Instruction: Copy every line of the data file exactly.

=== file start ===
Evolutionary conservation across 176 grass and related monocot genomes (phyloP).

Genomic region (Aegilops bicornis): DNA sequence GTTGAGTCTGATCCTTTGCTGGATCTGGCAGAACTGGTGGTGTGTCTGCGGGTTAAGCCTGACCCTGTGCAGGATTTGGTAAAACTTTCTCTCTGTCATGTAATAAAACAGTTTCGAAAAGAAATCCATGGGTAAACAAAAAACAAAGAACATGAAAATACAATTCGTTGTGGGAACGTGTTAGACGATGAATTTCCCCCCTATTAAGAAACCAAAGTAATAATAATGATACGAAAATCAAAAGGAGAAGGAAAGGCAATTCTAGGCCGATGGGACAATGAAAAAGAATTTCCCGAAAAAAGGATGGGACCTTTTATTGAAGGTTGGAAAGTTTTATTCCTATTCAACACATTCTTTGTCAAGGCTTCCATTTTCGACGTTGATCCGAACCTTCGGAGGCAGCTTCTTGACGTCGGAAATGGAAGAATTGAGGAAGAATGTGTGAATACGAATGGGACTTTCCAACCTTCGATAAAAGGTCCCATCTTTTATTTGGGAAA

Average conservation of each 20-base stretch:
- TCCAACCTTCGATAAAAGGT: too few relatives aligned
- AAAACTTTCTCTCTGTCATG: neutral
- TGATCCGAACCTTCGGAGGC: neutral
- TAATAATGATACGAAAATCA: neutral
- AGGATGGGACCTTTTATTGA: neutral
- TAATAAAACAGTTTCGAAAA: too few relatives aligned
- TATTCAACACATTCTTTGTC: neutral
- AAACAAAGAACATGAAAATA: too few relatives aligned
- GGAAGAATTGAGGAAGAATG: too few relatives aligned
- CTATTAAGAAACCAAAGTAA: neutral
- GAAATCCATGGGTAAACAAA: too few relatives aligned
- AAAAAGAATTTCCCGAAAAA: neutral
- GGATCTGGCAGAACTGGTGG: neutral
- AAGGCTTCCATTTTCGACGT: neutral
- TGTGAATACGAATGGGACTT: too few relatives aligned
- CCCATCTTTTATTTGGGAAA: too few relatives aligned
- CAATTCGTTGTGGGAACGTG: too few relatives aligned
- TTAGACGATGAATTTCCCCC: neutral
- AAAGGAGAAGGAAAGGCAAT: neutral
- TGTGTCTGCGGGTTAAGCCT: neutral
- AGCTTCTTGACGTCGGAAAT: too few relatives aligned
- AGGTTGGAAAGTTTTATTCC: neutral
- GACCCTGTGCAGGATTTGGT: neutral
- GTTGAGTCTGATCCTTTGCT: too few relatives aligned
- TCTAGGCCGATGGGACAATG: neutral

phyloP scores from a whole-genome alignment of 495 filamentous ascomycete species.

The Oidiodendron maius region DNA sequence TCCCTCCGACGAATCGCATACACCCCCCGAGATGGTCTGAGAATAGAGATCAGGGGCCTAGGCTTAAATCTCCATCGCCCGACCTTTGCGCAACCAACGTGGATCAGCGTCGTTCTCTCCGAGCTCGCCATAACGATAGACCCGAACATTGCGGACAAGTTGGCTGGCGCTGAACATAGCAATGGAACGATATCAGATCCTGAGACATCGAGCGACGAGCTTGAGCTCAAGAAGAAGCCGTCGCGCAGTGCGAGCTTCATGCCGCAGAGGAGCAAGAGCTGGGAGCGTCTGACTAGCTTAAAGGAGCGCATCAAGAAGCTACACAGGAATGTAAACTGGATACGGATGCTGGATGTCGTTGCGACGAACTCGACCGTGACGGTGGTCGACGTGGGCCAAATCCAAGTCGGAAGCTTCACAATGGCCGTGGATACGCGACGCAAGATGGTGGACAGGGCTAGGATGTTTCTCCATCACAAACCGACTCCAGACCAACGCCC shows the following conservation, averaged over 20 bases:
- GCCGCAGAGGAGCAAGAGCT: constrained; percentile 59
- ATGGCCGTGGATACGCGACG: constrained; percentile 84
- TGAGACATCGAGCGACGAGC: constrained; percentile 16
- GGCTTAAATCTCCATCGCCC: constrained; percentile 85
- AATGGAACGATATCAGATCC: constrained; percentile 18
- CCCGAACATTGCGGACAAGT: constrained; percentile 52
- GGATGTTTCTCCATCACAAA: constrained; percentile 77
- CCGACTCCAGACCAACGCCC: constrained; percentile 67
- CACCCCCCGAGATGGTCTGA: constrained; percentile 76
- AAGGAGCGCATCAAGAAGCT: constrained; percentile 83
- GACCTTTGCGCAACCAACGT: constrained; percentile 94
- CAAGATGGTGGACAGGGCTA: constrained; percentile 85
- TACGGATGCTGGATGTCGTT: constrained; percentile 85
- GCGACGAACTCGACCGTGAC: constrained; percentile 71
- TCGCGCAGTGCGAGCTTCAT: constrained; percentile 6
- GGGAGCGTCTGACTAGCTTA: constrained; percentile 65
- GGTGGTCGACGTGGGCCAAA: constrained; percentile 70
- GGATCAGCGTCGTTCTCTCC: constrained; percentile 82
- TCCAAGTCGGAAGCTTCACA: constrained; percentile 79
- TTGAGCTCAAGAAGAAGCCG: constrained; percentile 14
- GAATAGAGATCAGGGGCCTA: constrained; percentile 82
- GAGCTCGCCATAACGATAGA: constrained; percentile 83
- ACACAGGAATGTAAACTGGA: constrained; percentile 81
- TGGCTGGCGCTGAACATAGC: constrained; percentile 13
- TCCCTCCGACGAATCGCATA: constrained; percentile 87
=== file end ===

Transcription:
Evolutionary conservation across 176 grass and related monocot genomes (phyloP).

Genomic region (Aegilops bicornis): DNA sequence GTTGAGTCTGATCCTTTGCTGGATCTGGCAGAACTGGTGGTGTGTCTGCGGGTTAAGCCTGACCCTGTGCAGGATTTGGTAAAACTTTCTCTCTGTCATGTAATAAAACAGTTTCGAAAAGAAATCCATGGGTAAACAAAAAACAAAGAACATGAAAATACAATTCGTTGTGGGAACGTGTTAGACGATGAATTTCCCCCCTATTAAGAAACCAAAGTAATAATAATGATACGAAAATCAAAAGGAGAAGGAAAGGCAATTCTAGGCCGATGGGACAATGAAAAAGAATTTCCCGAAAAAAGGATGGGACCTTTTATTGAAGGTTGGAAAGTTTTATTCCTATTCAACACATTCTTTGTCAAGGCTTCCATTTTCGACGTTGATCCGAACCTTCGGAGGCAGCTTCTTGACGTCGGAAATGGAAGAATTGAGGAAGAATGTGTGAATACGAATGGGACTTTCCAACCTTCGATAAAAGGTCCCATCTTTTATTTGGGAAA

Average conservation of each 20-base stretch:
- TCCAACCTTCGATAAAAGGT: too few relatives aligned
- AAAACTTTCTCTCTGTCATG: neutral
- TGATCCGAACCTTCGGAGGC: neutral
- TAATAATGATACGAAAATCA: neutral
- AGGATGGGACCTTTTATTGA: neutral
- TAATAAAACAGTTTCGAAAA: too few relatives aligned
- TATTCAACACATTCTTTGTC: neutral
- AAACAAAGAACATGAAAATA: too few relatives aligned
- GGAAGAATTGAGGAAGAATG: too few relatives aligned
- CTATTAAGAAACCAAAGTAA: neutral
- GAAATCCATGGGTAAACAAA: too few relatives aligned
- AAAAAGAATTTCCCGAAAAA: neutral
- GGATCTGGCAGAACTGGTGG: neutral
- AAGGCTTCCATTTTCGACGT: neutral
- TGTGAATACGAATGGGACTT: too few relatives aligned
- CCCATCTTTTATTTGGGAAA: too few relatives aligned
- CAATTCGTTGTGGGAACGTG: too few relatives aligned
- TTAGACGATGAATTTCCCCC: neutral
- AAAGGAGAAGGAAAGGCAAT: neutral
- TGTGTCTGCGGGTTAAGCCT: neutral
- AGCTTCTTGACGTCGGAAAT: too few relatives aligned
- AGGTTGGAAAGTTTTATTCC: neutral
- GACCCTGTGCAGGATTTGGT: neutral
- GTTGAGTCTGATCCTTTGCT: too few relatives aligned
- TCTAGGCCGATGGGACAATG: neutral

phyloP scores from a whole-genome alignment of 495 filamentous ascomycete species.

The Oidiodendron maius region DNA sequence TCCCTCCGACGAATCGCATACACCCCCCGAGATGGTCTGAGAATAGAGATCAGGGGCCTAGGCTTAAATCTCCATCGCCCGACCTTTGCGCAACCAACGTGGATCAGCGTCGTTCTCTCCGAGCTCGCCATAACGATAGACCCGAACATTGCGGACAAGTTGGCTGGCGCTGAACATAGCAATGGAACGATATCAGATCCTGAGACATCGAGCGACGAGCTTGAGCTCAAGAAGAAGCCGTCGCGCAGTGCGAGCTTCATGCCGCAGAGGAGCAAGAGCTGGGAGCGTCTGACTAGCTTAAAGGAGCGCATCAAGAAGCTACACAGGAATGTAAACTGGATACGGATGCTGGATGTCGTTGCGACGAACTCGACCGTGACGGTGGTCGACGTGGGCCAAATCCAAGTCGGAAGCTTCACAATGGCCGTGGATACGCGACGCAAGATGGTGGACAGGGCTAGGATGTTTCTCCATCACAAACCGACTCCAGACCAACGCCC shows the following conservation, averaged over 20 bases:
- GCCGCAGAGGAGCAAGAGCT: constrained; percentile 59
- ATGGCCGTGGATACGCGACG: constrained; percentile 84
- TGAGACATCGAGCGACGAGC: constrained; percentile 16
- GGCTTAAATCTCCATCGCCC: constrained; percentile 85
- AATGGAACGATATCAGATCC: constrained; percentile 18
- CCCGAACATTGCGGACAAGT: constrained; percentile 52
- GGATGTTTCTCCATCACAAA: constrained; percentile 77
- CCGACTCCAGACCAACGCCC: constrained; percentile 67
- CACCCCCCGAGATGGTCTGA: constrained; percentile 76
- AAGGAGCGCATCAAGAAGCT: constrained; percentile 83
- GACCTTTGCGCAACCAACGT: constrained; percentile 94
- CAAGATGGTGGACAGGGCTA: constrained; percentile 85
- TACGGATGCTGGATGTCGTT: constrained; percentile 85
- GCGACGAACTCGACCGTGAC: constrained; percentile 71
- TCGCGCAGTGCGAGCTTCAT: constrained; percentile 6
- GGGAGCGTCTGACTAGCTTA: constrained; percentile 65
- GGTGGTCGACGTGGGCCAAA: constrained; percentile 70
- GGATCAGCGTCGTTCTCTCC: constrained; percentile 82
- TCCAAGTCGGAAGCTTCACA: constrained; percentile 79
- TTGAGCTCAAGAAGAAGCCG: constrained; percentile 14
- GAATAGAGATCAGGGGCCTA: constrained; percentile 82
- GAGCTCGCCATAACGATAGA: constrained; percentile 83
- ACACAGGAATGTAAACTGGA: constrained; percentile 81
- TGGCTGGCGCTGAACATAGC: constrained; percentile 13
- TCCCTCCGACGAATCGCATA: constrained; percentile 87